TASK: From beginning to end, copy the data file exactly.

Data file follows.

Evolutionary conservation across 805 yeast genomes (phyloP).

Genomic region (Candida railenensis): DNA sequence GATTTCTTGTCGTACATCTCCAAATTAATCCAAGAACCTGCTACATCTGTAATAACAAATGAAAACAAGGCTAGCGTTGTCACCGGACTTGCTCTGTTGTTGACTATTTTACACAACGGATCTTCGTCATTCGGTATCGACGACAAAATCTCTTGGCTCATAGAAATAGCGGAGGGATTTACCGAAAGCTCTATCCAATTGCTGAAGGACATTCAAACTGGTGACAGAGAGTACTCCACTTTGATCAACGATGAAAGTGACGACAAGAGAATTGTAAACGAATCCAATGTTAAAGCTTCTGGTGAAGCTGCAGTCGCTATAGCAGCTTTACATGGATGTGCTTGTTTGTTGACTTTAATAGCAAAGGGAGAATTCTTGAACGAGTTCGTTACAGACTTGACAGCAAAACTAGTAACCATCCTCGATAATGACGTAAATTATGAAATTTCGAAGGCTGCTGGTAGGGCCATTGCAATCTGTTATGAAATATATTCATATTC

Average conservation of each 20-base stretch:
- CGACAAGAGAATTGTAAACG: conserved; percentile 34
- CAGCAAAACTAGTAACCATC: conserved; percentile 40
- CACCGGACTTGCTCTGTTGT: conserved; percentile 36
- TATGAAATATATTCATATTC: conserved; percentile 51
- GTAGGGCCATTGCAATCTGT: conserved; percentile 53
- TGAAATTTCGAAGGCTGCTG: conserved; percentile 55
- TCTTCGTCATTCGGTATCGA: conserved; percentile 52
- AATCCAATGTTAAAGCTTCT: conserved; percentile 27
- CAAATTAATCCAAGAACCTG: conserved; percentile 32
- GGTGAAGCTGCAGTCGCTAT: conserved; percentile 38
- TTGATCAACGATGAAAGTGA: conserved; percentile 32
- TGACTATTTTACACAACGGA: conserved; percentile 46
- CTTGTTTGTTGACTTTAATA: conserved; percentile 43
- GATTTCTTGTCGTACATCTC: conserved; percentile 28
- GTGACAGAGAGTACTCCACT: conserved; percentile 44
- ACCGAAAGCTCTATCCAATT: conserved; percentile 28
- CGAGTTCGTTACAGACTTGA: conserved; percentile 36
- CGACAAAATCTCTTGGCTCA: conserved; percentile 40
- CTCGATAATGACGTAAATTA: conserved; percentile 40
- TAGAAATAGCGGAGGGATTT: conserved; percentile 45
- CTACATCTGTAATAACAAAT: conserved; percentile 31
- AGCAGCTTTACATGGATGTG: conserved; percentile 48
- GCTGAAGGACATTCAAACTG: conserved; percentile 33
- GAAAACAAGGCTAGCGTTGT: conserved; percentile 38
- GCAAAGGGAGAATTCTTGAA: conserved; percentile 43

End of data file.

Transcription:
Evolutionary conservation across 805 yeast genomes (phyloP).

Genomic region (Candida railenensis): DNA sequence GATTTCTTGTCGTACATCTCCAAATTAATCCAAGAACCTGCTACATCTGTAATAACAAATGAAAACAAGGCTAGCGTTGTCACCGGACTTGCTCTGTTGTTGACTATTTTACACAACGGATCTTCGTCATTCGGTATCGACGACAAAATCTCTTGGCTCATAGAAATAGCGGAGGGATTTACCGAAAGCTCTATCCAATTGCTGAAGGACATTCAAACTGGTGACAGAGAGTACTCCACTTTGATCAACGATGAAAGTGACGACAAGAGAATTGTAAACGAATCCAATGTTAAAGCTTCTGGTGAAGCTGCAGTCGCTATAGCAGCTTTACATGGATGTGCTTGTTTGTTGACTTTAATAGCAAAGGGAGAATTCTTGAACGAGTTCGTTACAGACTTGACAGCAAAACTAGTAACCATCCTCGATAATGACGTAAATTATGAAATTTCGAAGGCTGCTGGTAGGGCCATTGCAATCTGTTATGAAATATATTCATATTC

Average conservation of each 20-base stretch:
- CGACAAGAGAATTGTAAACG: conserved; percentile 34
- CAGCAAAACTAGTAACCATC: conserved; percentile 40
- CACCGGACTTGCTCTGTTGT: conserved; percentile 36
- TATGAAATATATTCATATTC: conserved; percentile 51
- GTAGGGCCATTGCAATCTGT: conserved; percentile 53
- TGAAATTTCGAAGGCTGCTG: conserved; percentile 55
- TCTTCGTCATTCGGTATCGA: conserved; percentile 52
- AATCCAATGTTAAAGCTTCT: conserved; percentile 27
- CAAATTAATCCAAGAACCTG: conserved; percentile 32
- GGTGAAGCTGCAGTCGCTAT: conserved; percentile 38
- TTGATCAACGATGAAAGTGA: conserved; percentile 32
- TGACTATTTTACACAACGGA: conserved; percentile 46
- CTTGTTTGTTGACTTTAATA: conserved; percentile 43
- GATTTCTTGTCGTACATCTC: conserved; percentile 28
- GTGACAGAGAGTACTCCACT: conserved; percentile 44
- ACCGAAAGCTCTATCCAATT: conserved; percentile 28
- CGAGTTCGTTACAGACTTGA: conserved; percentile 36
- CGACAAAATCTCTTGGCTCA: conserved; percentile 40
- CTCGATAATGACGTAAATTA: conserved; percentile 40
- TAGAAATAGCGGAGGGATTT: conserved; percentile 45
- CTACATCTGTAATAACAAAT: conserved; percentile 31
- AGCAGCTTTACATGGATGTG: conserved; percentile 48
- GCTGAAGGACATTCAAACTG: conserved; percentile 33
- GAAAACAAGGCTAGCGTTGT: conserved; percentile 38
- GCAAAGGGAGAATTCTTGAA: conserved; percentile 43